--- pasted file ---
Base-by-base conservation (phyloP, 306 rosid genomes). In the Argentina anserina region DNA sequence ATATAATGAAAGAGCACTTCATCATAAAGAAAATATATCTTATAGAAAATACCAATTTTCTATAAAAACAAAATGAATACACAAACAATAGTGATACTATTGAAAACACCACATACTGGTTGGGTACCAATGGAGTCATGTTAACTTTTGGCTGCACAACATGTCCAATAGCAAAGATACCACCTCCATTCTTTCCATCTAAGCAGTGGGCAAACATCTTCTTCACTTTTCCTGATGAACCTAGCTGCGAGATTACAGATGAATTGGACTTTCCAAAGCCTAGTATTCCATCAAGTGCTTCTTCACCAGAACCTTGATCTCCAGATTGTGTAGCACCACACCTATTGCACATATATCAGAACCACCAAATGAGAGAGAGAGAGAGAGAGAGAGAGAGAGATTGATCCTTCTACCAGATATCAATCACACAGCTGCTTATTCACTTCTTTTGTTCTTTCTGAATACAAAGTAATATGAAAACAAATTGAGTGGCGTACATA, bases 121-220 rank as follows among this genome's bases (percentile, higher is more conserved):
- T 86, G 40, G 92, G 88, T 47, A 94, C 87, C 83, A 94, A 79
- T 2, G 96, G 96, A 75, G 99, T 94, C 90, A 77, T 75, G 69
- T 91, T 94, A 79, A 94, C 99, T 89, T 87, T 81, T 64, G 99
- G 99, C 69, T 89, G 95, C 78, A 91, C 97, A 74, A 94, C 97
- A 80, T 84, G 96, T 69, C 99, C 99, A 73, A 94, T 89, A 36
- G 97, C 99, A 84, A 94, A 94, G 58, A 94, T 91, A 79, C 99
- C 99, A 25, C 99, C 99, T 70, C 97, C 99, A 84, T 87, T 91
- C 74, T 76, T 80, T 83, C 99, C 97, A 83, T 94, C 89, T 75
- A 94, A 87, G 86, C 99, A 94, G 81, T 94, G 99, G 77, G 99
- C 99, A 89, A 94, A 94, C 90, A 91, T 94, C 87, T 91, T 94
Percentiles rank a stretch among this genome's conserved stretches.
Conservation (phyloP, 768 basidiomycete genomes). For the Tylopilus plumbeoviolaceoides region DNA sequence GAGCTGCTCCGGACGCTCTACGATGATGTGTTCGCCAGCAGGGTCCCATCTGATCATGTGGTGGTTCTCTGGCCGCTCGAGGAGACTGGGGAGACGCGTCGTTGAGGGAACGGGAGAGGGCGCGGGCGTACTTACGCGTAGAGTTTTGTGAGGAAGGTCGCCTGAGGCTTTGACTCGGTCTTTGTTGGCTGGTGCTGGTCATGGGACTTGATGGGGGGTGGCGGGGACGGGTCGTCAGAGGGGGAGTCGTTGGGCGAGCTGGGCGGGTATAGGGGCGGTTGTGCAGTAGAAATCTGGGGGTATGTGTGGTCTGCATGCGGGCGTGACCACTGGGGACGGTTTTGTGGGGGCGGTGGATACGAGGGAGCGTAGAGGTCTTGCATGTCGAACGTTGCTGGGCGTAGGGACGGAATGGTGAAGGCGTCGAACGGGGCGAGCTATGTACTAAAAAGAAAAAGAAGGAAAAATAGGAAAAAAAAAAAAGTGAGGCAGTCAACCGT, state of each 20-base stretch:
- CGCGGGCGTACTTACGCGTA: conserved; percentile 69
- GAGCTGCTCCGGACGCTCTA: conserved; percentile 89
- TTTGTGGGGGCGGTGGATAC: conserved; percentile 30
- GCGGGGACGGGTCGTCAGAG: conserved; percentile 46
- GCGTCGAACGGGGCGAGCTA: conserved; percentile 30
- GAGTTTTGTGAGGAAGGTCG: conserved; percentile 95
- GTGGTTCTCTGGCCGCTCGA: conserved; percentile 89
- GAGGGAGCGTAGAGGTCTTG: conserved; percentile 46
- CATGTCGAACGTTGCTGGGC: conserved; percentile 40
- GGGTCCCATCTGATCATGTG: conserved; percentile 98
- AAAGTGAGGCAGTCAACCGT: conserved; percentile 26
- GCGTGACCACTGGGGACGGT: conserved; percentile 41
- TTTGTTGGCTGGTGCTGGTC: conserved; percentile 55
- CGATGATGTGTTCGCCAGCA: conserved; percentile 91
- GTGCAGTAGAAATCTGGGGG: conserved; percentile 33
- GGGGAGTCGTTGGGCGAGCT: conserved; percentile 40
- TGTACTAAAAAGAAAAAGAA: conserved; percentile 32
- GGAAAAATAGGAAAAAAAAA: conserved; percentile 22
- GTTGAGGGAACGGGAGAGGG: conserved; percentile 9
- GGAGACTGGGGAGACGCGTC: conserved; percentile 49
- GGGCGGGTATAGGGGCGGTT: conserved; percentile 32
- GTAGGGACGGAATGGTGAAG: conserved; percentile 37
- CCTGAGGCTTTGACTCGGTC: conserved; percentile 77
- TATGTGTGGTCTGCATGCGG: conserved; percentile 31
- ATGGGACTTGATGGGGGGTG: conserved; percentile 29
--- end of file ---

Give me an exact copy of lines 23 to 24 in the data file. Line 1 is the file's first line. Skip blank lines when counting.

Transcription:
- GGGTCCCATCTGATCATGTG: conserved; percentile 98
- AAAGTGAGGCAGTCAACCGT: conserved; percentile 26